Containerization has become a popular trend in software development, and its origins stretch as far back as 1979, stemming from Unix chroot.  It is a widely adopted technology because it enables the simplified deployment and scaling of applications across different computing environments. AWS is a popular choice for cloud-based container workloads, with 80 percent of cloud-hosted containers running on AWS. A survey in 2021 found that, on average, 50% of applications use containers, but uncertainty around container security was cited as a common inhibitor to further adoption. This article will review the primary security considerations during the preparation, deployment, and running of Amazon Web Services (AWS) containers. 

Executive summary

As with any cloud-based technology, you should implement and understand security best practices during all stages of the container development lifecycle. Container security is a broad topic, and this article will focus on the following:

Topic Description
container threat modeling security should be assessed throughout the lifecycle of your containers. Threat modeling is a helpful way to frame container security
container development using services on AWS we will cover which services are available on AWS for container workloads and help you understand your security responsibilities
observability  closely observing your container workloads helps identify anomalous behavior

Container threat model

In the AWS Well-Architected Framework, threat modeling is a best practice within the Security Pillar. You should perform threat modeling at the workload level, considering the specific needs and aims of your containers. For example, you could classify your container workloads by their business value and then perform threat modeling based on:

  • assets – this could be the data used by your workflows. How sensitive is this data?
  • actors – these are internal and external individuals, including malicious insiders, developers, and hackers. 
  • entry/exit points – the data flow as it moves through your workload. What connections do your applications make with internal and external systems? Malicious external actors could exploit these entry points. 

Ultimately, the output of threat modeling is a risk matrix used to measure whether the identified threats are adequately mitigated. The following sections of our article will consider assets, actors, and entry/exit points for a typical container development workflow.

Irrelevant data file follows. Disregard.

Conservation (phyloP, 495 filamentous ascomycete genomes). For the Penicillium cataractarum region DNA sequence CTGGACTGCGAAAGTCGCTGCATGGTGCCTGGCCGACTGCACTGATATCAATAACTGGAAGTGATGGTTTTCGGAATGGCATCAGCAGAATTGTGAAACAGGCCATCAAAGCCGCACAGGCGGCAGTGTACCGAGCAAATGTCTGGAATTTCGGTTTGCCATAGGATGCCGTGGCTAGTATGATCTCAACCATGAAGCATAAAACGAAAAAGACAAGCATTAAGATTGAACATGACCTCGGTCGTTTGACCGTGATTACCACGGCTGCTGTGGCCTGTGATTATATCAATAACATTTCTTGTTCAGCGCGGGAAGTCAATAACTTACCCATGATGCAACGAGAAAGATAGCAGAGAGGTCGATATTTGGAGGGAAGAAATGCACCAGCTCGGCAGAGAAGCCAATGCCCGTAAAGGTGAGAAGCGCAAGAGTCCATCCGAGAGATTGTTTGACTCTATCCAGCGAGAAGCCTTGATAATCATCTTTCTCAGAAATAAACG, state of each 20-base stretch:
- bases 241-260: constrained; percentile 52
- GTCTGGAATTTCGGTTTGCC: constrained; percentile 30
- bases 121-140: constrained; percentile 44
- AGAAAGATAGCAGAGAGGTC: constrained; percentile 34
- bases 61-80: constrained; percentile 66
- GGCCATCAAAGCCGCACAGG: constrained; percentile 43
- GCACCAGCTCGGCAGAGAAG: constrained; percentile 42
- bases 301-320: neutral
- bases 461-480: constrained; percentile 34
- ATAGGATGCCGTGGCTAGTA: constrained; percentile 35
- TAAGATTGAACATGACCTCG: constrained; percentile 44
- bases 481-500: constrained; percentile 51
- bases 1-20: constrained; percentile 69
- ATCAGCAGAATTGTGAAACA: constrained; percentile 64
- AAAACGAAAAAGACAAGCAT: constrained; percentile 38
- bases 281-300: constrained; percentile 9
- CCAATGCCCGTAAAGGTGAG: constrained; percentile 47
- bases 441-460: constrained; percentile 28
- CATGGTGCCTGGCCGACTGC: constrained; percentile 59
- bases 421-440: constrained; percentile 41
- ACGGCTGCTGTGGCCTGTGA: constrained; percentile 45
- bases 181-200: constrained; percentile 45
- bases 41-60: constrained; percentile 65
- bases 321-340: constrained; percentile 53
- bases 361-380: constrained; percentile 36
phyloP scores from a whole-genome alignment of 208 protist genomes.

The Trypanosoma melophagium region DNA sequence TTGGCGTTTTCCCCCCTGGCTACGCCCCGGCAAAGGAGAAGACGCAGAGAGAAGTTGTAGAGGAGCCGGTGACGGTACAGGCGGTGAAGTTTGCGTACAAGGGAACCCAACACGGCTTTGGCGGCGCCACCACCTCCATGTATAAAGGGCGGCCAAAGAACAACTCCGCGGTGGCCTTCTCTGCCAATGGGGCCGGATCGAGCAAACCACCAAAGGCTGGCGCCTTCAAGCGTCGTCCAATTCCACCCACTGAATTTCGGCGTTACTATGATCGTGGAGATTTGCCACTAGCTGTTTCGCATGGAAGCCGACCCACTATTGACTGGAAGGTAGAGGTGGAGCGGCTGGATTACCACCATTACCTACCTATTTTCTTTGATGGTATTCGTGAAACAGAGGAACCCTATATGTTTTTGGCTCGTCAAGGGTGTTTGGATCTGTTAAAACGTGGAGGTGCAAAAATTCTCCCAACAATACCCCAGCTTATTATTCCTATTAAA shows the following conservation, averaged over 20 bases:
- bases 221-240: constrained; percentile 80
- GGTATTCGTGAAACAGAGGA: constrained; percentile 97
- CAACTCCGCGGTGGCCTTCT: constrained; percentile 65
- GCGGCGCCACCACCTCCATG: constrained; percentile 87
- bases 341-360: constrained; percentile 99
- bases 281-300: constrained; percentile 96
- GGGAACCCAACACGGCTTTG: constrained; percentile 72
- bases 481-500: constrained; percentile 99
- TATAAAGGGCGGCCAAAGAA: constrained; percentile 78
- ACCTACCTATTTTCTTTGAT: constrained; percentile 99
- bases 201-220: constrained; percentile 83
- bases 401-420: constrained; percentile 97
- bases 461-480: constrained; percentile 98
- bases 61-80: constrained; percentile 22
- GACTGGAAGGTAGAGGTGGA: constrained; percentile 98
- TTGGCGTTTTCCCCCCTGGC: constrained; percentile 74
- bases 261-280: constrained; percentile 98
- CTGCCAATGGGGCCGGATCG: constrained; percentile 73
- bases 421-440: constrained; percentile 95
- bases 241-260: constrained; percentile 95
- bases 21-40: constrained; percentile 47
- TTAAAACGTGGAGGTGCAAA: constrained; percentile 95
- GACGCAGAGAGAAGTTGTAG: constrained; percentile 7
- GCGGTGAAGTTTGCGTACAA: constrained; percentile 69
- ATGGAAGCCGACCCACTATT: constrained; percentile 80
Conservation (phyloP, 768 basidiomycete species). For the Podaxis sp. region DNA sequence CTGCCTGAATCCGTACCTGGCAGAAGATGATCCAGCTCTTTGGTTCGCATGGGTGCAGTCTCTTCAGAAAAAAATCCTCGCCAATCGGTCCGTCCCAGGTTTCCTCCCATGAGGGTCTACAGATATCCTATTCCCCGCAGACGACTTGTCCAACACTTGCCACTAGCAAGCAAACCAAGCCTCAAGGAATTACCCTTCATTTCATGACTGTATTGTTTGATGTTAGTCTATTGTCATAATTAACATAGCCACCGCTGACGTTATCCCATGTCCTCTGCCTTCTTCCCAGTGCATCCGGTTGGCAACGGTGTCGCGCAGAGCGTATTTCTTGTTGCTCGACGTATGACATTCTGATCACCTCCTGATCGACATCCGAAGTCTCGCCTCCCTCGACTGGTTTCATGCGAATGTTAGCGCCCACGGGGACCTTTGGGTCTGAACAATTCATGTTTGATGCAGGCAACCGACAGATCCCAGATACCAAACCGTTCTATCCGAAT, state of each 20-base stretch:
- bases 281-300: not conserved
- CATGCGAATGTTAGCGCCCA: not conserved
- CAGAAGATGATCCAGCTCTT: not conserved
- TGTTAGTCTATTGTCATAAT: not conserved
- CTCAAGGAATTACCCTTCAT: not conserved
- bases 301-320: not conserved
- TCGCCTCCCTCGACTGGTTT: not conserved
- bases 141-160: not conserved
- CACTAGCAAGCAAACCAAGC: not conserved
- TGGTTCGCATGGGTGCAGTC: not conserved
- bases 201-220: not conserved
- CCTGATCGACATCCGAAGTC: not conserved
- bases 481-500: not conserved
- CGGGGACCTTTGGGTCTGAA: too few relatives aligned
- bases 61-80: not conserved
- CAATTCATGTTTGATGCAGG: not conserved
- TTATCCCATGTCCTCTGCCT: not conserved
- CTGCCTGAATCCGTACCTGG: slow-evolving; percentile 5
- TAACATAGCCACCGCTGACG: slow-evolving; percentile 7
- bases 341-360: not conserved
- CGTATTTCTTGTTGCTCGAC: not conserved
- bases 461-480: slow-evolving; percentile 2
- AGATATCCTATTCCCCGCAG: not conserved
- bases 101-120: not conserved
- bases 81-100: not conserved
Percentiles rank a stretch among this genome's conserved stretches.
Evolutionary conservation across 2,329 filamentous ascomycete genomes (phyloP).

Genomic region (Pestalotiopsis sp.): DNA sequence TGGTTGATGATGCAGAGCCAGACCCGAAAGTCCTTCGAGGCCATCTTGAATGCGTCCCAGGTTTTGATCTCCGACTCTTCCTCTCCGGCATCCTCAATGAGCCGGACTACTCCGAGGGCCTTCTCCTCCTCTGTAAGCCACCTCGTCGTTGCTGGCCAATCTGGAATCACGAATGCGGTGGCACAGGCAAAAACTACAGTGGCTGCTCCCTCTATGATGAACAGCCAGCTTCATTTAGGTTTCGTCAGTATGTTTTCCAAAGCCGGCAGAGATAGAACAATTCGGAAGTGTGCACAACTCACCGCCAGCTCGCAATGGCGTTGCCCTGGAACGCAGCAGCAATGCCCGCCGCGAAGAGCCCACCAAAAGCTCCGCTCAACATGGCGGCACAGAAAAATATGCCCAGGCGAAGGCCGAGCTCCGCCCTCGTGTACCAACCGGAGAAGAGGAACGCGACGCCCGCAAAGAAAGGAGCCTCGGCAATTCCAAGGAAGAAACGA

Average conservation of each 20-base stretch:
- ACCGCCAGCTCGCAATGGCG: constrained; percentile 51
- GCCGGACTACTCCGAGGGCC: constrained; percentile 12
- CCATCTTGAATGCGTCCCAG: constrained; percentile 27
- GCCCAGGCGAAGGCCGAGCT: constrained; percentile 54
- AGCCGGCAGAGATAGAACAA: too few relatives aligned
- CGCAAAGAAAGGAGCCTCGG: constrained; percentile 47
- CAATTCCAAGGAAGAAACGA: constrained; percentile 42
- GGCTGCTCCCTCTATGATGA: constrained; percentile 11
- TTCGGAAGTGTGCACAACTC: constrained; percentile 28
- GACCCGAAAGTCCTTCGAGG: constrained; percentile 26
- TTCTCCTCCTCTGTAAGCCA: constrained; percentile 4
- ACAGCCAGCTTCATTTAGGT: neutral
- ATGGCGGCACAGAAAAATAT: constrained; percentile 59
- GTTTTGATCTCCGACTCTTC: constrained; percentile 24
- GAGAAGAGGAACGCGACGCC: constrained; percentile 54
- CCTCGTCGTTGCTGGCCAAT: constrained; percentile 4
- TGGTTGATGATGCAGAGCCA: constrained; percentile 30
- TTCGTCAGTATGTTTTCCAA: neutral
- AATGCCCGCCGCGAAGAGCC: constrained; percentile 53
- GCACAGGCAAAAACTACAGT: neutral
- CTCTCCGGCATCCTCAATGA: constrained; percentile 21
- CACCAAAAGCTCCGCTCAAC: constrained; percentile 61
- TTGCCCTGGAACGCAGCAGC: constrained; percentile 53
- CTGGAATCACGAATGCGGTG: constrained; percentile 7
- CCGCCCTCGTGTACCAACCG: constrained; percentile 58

Container development workflow

A typical container development workflow involves the following steps:

  1. Coding an application
  2. Building a container image
  3. Pushing the image to a registry
  4. Running the container

This workflow is not linear. Steps 1-4 will be revisited multiple times during container development, especially when reviewing security vulnerabilities.

1. Coding your application

The most relevant actors at this point are your developers. They must analyze their code, including any 3rd party dependencies, for vulnerabilities and insecure practices. Information about Docker container security is available in the Docker security guide, and AWS Services, like Amazon CodeGuru Reviewer, can help analyze your code via automated recommendations.

Imagine that your containerized application needs to connect with an AWS service. A runtime IAM role can actually supply the application with any required connection credentials. We will demonstrate this useful technique shortly when we deploy a containerized Python script.

If your code needs to connect to other services using credentials, then AWS Secrets Manager or AWS Systems Manager Parameter Store are recommended. In this way, you can avoid hard-coding the credentials. 


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2. Building a container image

You will typically build your container images using a preexisting base image, which could immediately increase your risk exposure. External actors may deliberately or mistakenly include security vulnerabilities within published images. Security vulnerabilities in public container images have been well-documented. An analysis of around 4 million Docker Hub images by cyber security firm Prevasio found that 51% of the images had exploitable vulnerabilities. See here for details. Ensuring that base images are from a trustworthy source is fundamental to container security.